On May 23 1971 a heart breaking discovery was made on Tayport beach – a young child was dead and identification would turn out to be impossible. Now 50 years on will the public ever really know the name of The Unknown Bairn?
There have been numerous theories and even claims that individuals knew the young boy’s identity.
However after five decades there are still no confirmed leads.
A grim discovery
It was mid afternoon on May 23 1971 when Fife Police received the grim call from local postman Ian Robertson.
A young boy had been discovered washed up on Tayport Beach.
Ian had been walking his dog along the beach towards the sawmill at high tide when he saw a figure laying still in the sand.
Upon closer inspection it was that of a young child who showed no signs of life.
A team of police officers and detectives headed up by Detective Chief Superintendent Whyte from Kirkcaldy raced to the scene around 3pm. Calls were then made to neighbouring police forces for a check on missing person files.
The boy was described as being aged between two and three at the time of his discovery.
Initial thoughts suggested he had died from drowning in the Tay and it was reported he had been in the water for two to four months before he washed up on the shore.
He was just 2ft 9in and was wearing a blue short sleeved shirt with a small pocket on the lower left side and tabbed with “Achilles size 3”. He was also wearing a cotton long sleeved shirt that was fleecy-lined and featured rectangular and oval shapes in blue.
Those descriptors would be all the solid information that would ever be known, or publicly released, about the child.
The Unknown Bairn
A nationwide inquiry into the child’s identity was launched.
Who was he and where had he come from?
Extensive enquiries were carried out with many possibilities explored, including the theory that he may have been from one of the visiting ships that had stopped just across the Tay and he had possibly fallen over board.
The official post mortem verdict at the time ruled the death was “apparently due to drowning”, but it is said that the pathologist found later that the boy had died of natural causes before he ended up in the water.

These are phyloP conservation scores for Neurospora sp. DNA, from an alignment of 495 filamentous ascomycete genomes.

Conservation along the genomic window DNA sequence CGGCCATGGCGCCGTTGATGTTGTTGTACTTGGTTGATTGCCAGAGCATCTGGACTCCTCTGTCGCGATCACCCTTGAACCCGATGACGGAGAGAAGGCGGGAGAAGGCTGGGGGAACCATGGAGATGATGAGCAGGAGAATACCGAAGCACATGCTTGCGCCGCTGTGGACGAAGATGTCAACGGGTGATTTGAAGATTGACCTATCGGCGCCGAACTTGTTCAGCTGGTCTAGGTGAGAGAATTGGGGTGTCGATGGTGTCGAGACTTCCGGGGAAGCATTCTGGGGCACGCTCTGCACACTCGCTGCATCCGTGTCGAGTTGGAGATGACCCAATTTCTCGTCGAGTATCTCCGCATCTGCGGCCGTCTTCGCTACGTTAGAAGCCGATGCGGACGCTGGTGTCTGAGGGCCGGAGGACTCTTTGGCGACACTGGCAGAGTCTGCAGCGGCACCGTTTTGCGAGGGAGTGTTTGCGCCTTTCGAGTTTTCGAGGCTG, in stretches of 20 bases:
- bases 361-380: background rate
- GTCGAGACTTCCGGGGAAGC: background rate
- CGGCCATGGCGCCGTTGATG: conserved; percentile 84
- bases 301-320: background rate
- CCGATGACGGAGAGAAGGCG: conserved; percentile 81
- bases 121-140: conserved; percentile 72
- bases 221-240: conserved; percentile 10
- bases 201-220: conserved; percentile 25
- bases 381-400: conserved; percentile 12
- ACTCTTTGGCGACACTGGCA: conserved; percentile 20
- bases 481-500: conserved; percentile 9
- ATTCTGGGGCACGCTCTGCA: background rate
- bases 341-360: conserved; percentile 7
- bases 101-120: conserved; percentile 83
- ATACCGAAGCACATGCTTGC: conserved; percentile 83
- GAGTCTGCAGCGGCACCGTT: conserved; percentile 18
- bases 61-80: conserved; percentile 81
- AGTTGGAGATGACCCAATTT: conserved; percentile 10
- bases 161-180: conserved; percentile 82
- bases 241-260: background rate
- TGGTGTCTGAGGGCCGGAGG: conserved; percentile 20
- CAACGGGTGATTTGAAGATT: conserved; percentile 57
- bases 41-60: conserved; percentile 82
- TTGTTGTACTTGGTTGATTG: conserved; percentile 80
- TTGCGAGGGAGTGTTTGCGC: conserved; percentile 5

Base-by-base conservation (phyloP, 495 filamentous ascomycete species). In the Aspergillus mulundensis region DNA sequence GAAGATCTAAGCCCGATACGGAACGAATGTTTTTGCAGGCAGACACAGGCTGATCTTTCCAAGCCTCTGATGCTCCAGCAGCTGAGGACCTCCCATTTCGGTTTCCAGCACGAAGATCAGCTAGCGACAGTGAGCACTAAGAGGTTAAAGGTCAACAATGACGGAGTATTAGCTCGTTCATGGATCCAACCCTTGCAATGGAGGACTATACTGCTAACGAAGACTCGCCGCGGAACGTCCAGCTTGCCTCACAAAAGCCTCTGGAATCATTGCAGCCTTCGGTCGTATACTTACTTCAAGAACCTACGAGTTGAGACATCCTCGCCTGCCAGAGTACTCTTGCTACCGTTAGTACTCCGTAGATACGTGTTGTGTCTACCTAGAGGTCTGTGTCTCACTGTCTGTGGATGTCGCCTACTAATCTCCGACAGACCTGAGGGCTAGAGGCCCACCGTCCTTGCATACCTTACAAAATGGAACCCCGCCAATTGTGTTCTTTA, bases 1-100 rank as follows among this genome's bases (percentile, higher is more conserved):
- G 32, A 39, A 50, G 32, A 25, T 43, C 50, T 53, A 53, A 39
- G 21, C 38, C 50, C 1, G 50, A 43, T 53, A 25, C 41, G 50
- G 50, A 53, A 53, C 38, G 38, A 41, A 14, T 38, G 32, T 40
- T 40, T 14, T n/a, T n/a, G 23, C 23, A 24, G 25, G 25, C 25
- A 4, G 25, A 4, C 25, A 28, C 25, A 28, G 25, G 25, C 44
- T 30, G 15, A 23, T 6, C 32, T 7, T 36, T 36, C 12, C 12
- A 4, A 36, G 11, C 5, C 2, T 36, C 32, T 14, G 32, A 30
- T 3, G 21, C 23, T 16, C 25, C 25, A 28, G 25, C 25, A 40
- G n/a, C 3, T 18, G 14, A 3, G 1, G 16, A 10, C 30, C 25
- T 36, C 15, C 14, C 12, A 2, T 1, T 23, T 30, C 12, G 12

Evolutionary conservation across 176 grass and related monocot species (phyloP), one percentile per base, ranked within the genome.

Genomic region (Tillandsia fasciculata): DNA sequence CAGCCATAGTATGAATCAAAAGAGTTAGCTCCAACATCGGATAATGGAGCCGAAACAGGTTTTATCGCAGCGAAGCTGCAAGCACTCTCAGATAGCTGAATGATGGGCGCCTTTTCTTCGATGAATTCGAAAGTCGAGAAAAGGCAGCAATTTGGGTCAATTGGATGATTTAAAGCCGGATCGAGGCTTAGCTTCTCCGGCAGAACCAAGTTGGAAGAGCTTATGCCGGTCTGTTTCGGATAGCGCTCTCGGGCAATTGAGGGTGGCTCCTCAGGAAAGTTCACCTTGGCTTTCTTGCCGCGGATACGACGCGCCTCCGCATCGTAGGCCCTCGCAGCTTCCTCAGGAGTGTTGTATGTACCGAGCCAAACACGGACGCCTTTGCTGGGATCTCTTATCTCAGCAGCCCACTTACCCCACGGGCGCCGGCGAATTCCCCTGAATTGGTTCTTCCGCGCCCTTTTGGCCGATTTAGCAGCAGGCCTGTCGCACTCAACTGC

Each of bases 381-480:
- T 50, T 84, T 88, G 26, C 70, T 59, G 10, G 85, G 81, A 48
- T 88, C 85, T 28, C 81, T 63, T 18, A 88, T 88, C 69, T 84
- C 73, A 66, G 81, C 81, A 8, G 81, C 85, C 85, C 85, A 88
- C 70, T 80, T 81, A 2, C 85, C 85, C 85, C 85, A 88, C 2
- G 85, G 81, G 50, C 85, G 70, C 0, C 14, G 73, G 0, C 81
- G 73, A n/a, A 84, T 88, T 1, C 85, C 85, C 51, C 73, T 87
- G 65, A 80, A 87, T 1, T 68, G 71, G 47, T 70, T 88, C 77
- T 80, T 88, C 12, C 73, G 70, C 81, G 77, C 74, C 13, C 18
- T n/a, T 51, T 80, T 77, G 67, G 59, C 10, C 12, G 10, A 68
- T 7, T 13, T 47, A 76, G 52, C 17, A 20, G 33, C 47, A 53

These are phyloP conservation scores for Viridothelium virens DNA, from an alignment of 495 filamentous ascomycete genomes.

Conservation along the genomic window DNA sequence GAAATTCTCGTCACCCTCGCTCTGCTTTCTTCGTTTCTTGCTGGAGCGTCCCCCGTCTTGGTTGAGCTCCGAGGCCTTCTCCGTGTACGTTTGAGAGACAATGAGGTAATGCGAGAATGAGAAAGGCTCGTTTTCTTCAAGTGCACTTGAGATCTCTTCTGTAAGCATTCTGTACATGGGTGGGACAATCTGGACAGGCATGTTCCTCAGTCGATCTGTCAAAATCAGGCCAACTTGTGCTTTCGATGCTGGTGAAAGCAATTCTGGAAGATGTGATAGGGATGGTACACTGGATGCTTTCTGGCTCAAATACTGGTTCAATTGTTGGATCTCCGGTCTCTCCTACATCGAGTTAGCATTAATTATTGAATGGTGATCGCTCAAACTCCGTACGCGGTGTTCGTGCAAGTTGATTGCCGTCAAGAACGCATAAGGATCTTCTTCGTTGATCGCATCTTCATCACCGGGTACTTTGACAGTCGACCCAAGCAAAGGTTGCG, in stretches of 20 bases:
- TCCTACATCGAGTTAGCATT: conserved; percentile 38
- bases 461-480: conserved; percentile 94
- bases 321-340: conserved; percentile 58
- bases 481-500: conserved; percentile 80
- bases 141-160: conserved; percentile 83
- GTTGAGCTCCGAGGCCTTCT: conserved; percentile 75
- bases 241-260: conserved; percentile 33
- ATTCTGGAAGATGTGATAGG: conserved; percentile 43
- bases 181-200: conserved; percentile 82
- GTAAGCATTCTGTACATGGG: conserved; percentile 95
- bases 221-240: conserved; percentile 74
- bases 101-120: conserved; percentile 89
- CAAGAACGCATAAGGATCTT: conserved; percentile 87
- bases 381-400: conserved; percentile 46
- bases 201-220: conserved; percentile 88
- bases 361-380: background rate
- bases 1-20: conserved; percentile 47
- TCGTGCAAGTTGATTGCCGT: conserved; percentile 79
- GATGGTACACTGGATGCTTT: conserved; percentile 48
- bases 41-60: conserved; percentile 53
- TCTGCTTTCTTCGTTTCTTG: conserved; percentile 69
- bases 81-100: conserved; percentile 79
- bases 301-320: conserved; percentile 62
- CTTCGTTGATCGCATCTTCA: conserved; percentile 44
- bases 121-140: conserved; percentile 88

With no concrete evidence or identification the decision was made to bury the unknown bairn, as he was now known, in the Tayport Cemetery on May 27, just four days after the initial discovery.
Community funding for headstone
In the days and months following the unknown bairn’s discovery, the story had pulled on the heartstrings of residents in the local area and beyond.
It was decided that a headstone would be erected in the boy’s memory to give a final resting place for the youngster who continued to go unclaimed.
The community raised more than enough funds for the grave marker.
His headstone, erected in July 1971, read: “Erected in memory of the ‘Unknown Bairn’, a wee boy aged between two and four years, found on the beach at Tayport, May 23rd 1971. ‘Suffer the little children to come unto me.’”
Reverend George Edington led the ceremony which was attended by a number of community figures including postie Ian Robertson who had found the boy less than two months earlier.
It would be the first visit to the grave for Ian but it would be far from the last.
Ian and his family would tend to the grave of the youngster up until his passing in 2007.
Ian is now buried just a few yards away from the bairn.
Ian’s wife Irene said it was their wish for her husband to be near the child he regarded as a part of his own family.
Theories, rumours and claims
For the past five decades there has been no shortage of rumours over how the boy ended up on the sandy shore with the most common being the claim he was the son of a travelling family.
Around the same time Travelling families were known in the area and had set up camps locally where they stayed in cold, damp tents.
A Traveller couple were believed to have been heard on a bus in Thornton talking about a child they had lost with the female visibly upset and the pair seemingly under the influence of alcohol.
The woman was said to have been told to be quiet by her male partner with him going on to say “shut up, you’ll get us both the jail”.
The pair were arrested and brought in for questioning.
But there was no evidence to go on, and with the alcohol having worn off, making the couple much quieter, the pair were released and never seen again.
Over the years the case has attracted massive publicity, in print and on television and radio.
Former detective Bob Beveridge who investigated the case believes he does know the true identity of the child.
But so far he has refused to give a name, fearing the public’s interest in the story, and in turn, their interest in the little boy, would be lost.
Speaking in 2018 he said: “At that time these Travelling people were known to have been in the vicinity.
“Today, forensic evidence – DNA – would be possible, but at that time it fell short of evidence and the parents will be long gone now.
“I’m quite sure I know the identity of that child – but it would be a shame to have him identified now because you know something, every year, and sometimes from all corners of the world, people will come and have a special service for the Unknown Bairn on the anniversary.
“If he was identified he would lose his fame.”
A possible clue was found when reports came out of the discovery of two dolls which were caught in the nets of an Aberdeen trawler just 60 miles from the site in Tayport in early May 1971.
Aberdeen police did not know of the dolls until some time later but immediately contacted Fife police when made aware of the discovery.
A spokesman for Fife CID at the time said: “The fact that there is any connection is purely speculation but our file on this case will never be closed.”
The toddler will never grow old, but his memory will continue to live on within the local community which has adopted him as their own.